Tim Eyman fails to qualify an initiative to the ballot for the third consecutive year

Statements & AdvisoriesThreat Analysis

This Friday, July 6th, is the deadline to submit signatures for initiatives to the people for 2018. For the third consecutive year, Tim Eyman won’t have any petitions to turn in, which means that Washingtonians will again be spared in November from having to vote on another destructive scheme cooked up by the lawbreaking initiative promoter.

Keep reading

We’re ready to go to bat again to stop Tim Eyman’s I-976 and defend our voter-approved transit projects

Statements & AdvisoriesThreat Analysis

The freedom to travel light is a beautiful thing

Freedom of mobility — the freedom to travel light — is a beautiful thing.

More people need that freedom.

But if Tim Eyman succeeds with his fourth attempt in three years to eviscerate funding for Sound Transit, Amtrak Cascades, Metro bus service, and local transportation benefit districts around Washington State, sorely needed efforts to make freedom of mobility a reality for millions of Washingtonians a reality will be gravely harmed.

That’s why we’re springing into action to defeat Tim Eyman’s I-976, which Eyman filed last month and claimed he has money to pursue today. In the coming weeks, we will do everything we can to mobilize a coalition to successfully defend the multimodal transportation investments we’ve committed to.

For over sixteen years, Permanent Defense has worked in partnership with like-minded Washingtonians to safeguard the future of transit. That work continues in 2018.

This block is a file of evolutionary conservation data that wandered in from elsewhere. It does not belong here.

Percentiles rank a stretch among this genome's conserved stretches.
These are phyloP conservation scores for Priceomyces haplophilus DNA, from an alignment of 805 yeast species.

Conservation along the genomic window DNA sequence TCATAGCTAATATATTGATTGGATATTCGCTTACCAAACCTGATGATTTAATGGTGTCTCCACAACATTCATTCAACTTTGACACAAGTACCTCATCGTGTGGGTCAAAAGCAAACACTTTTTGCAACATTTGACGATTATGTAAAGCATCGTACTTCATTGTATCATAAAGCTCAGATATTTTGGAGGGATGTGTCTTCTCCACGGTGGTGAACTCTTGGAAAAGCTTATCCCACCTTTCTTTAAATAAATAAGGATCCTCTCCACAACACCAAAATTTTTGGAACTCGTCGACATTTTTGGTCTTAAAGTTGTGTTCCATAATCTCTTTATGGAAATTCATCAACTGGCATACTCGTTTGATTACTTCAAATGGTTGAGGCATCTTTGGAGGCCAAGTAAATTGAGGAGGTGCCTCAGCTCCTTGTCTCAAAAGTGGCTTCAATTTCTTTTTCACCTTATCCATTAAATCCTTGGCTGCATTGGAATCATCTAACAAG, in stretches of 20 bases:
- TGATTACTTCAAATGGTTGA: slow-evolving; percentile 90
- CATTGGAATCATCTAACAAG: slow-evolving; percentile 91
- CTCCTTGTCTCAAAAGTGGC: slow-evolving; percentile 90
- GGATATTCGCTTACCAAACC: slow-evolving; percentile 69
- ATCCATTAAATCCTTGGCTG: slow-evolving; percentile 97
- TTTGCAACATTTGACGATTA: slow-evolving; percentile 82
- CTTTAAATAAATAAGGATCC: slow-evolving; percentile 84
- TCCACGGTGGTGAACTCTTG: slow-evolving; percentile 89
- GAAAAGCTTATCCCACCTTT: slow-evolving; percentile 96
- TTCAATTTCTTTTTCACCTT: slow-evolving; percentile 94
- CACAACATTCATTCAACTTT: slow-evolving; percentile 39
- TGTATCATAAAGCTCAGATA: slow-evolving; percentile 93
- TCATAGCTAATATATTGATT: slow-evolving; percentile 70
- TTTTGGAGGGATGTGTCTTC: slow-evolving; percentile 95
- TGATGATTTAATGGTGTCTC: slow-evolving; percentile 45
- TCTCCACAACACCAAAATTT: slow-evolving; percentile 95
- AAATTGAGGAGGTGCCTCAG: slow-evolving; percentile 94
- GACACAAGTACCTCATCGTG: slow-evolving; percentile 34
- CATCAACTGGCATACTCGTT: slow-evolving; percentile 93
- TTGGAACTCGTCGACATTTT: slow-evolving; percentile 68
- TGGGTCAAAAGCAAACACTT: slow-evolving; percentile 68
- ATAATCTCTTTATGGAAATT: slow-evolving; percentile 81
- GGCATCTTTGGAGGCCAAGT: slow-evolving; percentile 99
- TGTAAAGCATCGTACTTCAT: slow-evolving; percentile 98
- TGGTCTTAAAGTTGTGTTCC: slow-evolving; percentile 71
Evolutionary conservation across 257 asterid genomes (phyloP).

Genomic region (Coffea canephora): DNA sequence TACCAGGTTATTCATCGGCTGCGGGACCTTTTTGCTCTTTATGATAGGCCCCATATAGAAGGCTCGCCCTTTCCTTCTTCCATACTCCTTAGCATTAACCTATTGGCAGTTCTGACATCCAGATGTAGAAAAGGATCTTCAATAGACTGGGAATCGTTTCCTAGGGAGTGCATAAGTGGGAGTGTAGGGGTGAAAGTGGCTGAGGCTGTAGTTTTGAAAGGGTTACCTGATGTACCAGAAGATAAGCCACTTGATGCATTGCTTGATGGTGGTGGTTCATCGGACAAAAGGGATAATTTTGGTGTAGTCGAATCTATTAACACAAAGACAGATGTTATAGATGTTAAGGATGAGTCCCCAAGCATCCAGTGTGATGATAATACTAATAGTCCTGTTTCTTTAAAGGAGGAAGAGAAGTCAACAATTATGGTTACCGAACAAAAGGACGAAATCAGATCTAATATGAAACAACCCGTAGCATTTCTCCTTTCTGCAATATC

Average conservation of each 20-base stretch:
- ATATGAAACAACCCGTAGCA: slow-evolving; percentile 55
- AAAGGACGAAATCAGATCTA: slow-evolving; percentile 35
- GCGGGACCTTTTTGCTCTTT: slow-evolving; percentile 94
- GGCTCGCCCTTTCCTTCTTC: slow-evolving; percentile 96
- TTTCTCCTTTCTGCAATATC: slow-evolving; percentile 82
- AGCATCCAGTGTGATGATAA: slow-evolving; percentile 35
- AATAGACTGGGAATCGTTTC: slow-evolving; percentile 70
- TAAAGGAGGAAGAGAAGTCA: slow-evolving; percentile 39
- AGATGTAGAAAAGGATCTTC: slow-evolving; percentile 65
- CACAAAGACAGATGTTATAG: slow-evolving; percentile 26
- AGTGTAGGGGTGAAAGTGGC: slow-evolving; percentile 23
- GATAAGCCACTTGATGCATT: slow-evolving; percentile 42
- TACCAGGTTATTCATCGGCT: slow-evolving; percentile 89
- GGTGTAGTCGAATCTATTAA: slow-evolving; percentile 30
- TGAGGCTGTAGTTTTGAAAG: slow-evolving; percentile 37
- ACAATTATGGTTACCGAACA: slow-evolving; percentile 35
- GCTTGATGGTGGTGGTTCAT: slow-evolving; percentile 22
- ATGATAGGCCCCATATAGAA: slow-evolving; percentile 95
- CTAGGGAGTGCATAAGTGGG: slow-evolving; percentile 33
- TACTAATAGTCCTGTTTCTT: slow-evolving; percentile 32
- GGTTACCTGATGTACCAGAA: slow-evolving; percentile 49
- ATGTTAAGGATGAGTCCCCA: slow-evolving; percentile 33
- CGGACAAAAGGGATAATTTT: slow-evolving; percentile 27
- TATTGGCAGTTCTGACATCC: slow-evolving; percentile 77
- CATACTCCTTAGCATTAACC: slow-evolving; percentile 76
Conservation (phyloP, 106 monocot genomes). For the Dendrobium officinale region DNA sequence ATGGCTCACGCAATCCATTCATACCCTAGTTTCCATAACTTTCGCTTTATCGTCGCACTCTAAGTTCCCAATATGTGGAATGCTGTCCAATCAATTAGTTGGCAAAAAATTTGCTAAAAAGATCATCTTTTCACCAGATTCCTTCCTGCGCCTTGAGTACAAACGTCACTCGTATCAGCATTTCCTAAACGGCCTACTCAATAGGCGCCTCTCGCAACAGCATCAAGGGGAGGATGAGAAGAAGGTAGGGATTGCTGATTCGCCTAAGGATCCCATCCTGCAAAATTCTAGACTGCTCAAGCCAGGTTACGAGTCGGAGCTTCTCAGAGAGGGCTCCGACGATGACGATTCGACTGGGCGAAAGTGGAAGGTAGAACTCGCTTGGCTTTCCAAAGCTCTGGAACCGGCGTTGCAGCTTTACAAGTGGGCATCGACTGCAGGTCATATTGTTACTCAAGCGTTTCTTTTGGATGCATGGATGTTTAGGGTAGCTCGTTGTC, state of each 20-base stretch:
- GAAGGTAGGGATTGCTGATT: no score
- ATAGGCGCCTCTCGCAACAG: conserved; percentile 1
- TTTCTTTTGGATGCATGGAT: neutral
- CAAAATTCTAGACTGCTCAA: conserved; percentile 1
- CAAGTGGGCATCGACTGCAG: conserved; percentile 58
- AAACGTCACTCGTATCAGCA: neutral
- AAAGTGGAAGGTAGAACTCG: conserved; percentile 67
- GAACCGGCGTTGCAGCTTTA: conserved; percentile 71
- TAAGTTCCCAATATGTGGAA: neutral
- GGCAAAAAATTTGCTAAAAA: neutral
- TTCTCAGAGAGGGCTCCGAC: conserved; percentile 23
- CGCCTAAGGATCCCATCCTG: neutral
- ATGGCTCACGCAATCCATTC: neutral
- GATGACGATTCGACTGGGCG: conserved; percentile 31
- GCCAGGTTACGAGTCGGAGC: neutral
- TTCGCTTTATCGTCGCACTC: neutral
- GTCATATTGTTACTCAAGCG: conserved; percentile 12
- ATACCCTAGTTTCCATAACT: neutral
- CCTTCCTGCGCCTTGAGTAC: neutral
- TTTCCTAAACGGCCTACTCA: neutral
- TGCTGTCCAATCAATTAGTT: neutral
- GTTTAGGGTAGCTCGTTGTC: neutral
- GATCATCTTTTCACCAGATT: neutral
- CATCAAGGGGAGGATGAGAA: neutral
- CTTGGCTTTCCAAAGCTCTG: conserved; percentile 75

When PD started in 2002, Washington’s largest urban center barely had any rail transit. Today, we have the Tacoma Link Streetcar, two Seattle Streetcar lines, a Sounder North commuter line, an expanded Sounder South commuter line reaching all the way to Lakewood, and a growing Link light rail spine consisting of sixteen stations, with three more due in 2021 and over a dozen due in 2023. In many communities, we also have expanded bus service, more bike lanes and bike paths, and additional sidewalks.

Washington State as a whole, meanwhile, has expanded Amtrak Cascades and given cities and counties tools for funding the transit and local road improvements they need… tools like transportation benefit districts, or TBDs.

All of these investments are now threatened by Tim Eyman and whichever wealthy benefactor has been so foolish as to give Eyman half a million dollars to do I-976.

This threat deserves to be met with immediate, vigorous opposition — and it will be.

To all Washingtonians who understand that a people-oriented transportation system can’t just be about more pavement for more cars, we invite you to join us.

How can you help? For starters, make a donation to Permanent Defense PAC, or sign up to receive NO on I-976 updates from Permanent Defense. By getting involved, you can be a part of protecting freedom of mobility in Washington State.

Don’t get scammed! Washingtonians, shun Tim Eyman’s I-977

Rethinking and ReframingStatements & AdvisoriesThreat Analysis

Well, that didn’t take long.